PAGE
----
Everybody Eats for Emotional Reasons
Everyone eats for emotional reasons. Sometimes. It’s normal and perfectly okay. Just as it can be okay to drink alcohol for emotional reasons, too. Sometimes. Doing either (or other addictive behaviors) on rare occasions to avoid what you feel is not problematic unless you are doing it too much or it is your primary way of coping. Unfortunately, most of us don’t know how to deal directly with life’s challenges so addictions are not uncommon, including an addiction to food.
Why you chose food as your way of coping may have occurred on many different levels.
It may have begun in childhood. Perhaps you watched your mother diet and/or comment negatively on her weight. Perhaps she used food to stuff her feelings and in turn taught you the same. Perhaps she commented on your body size and/or what and how much you ate.
Perhaps your father was emotionally distant, away from the house more often than the regular 40-hour work week, and when he was home he wasn’t exactly communicative or available.
Perhaps the message you received (directly or indirectly) was that perfection was best and feeling happy was the only acceptable emotion.
Dieting and Emotional Eating
It may have started when you began dieting. The diet left you feeling deprived. You eventually binged (otherwise known as breaking the diet) and hated yourself because of it. You promised to go on the diet again to regain control. You got stuck in the binge / purge cycle which is really an emotional avoidance cycle: You diet and feel good, you break the diet (because everyone does) and feel shame; you diet again to avoid feeling shame. This non-stop cycle keeps your focus on food and weight as a way to avoid what you are really feeling. All the while, your feelings get stronger rather than go away.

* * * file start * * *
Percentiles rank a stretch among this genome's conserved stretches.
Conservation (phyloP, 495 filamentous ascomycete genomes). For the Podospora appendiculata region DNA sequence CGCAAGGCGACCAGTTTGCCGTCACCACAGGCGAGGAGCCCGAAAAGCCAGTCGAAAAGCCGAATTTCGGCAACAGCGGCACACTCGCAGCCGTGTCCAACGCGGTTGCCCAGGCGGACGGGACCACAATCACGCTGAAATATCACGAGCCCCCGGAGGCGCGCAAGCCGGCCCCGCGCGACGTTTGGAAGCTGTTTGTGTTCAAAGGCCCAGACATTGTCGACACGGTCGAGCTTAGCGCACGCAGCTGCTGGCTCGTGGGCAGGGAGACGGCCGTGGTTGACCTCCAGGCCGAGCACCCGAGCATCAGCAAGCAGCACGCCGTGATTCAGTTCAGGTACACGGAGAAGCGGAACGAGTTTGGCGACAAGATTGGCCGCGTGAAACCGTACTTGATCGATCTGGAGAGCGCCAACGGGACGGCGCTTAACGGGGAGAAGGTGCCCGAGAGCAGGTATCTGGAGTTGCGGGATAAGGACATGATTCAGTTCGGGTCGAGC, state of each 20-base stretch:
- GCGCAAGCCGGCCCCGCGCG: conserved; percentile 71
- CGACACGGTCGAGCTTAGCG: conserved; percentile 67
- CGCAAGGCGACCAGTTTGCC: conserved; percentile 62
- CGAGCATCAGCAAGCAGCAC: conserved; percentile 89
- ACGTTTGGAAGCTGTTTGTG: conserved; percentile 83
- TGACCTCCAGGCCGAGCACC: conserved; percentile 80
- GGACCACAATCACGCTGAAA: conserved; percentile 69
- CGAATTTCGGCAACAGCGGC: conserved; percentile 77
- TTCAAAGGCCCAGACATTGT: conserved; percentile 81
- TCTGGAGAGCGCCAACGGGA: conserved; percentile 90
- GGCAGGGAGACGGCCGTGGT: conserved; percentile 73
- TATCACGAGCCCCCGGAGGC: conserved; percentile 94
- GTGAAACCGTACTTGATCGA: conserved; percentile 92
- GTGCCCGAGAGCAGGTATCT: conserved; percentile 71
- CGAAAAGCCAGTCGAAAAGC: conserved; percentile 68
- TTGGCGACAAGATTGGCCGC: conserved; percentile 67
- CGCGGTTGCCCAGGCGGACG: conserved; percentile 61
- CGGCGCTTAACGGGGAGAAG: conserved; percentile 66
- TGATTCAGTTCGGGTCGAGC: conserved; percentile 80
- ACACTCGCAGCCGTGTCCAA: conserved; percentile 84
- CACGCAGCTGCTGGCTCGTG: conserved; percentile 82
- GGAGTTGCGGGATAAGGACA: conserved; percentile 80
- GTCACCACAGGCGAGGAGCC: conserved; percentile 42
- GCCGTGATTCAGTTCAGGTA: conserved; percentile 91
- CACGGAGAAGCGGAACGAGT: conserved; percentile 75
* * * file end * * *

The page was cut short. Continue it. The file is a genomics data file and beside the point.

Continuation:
It probably started with all those “loving” comments about how you should lose weight. These words in their various forms begin to translate to “you aren’t loved as much when you’re fat.” I know this isn’t what the person (often parents’ comments are the most damaging because you need their love so badly) intended to say, but that is how it is heard, especially when you are a kid whose very survival rests in being loved.
Certainly, it started when you were told to stuff your feelings. Anything from “I’ll give you something to cry about,” to “here, have a cookie, you’ll feel better,” sends this message. In our culture, we don’t do emotions well; we are taught not to feel. Not too helpful when you are a child and so naturally full of emotion you can’t help but express them. You learn quickly that it isn’t okay to express that negative feeling and stop them in any way possible. Since you haven’t yet learned how to do that in a healthy way, you turn to unhealthy means: food.
All of these situations will leave you trapped in a cycle of emotional eating. Emotional eating, bingeing, dieting, beating yourself up for eating, feeling shame about eating or wanting food, hating your body, exercising too much or avoiding exercise, are all ways that you hide from your emotions.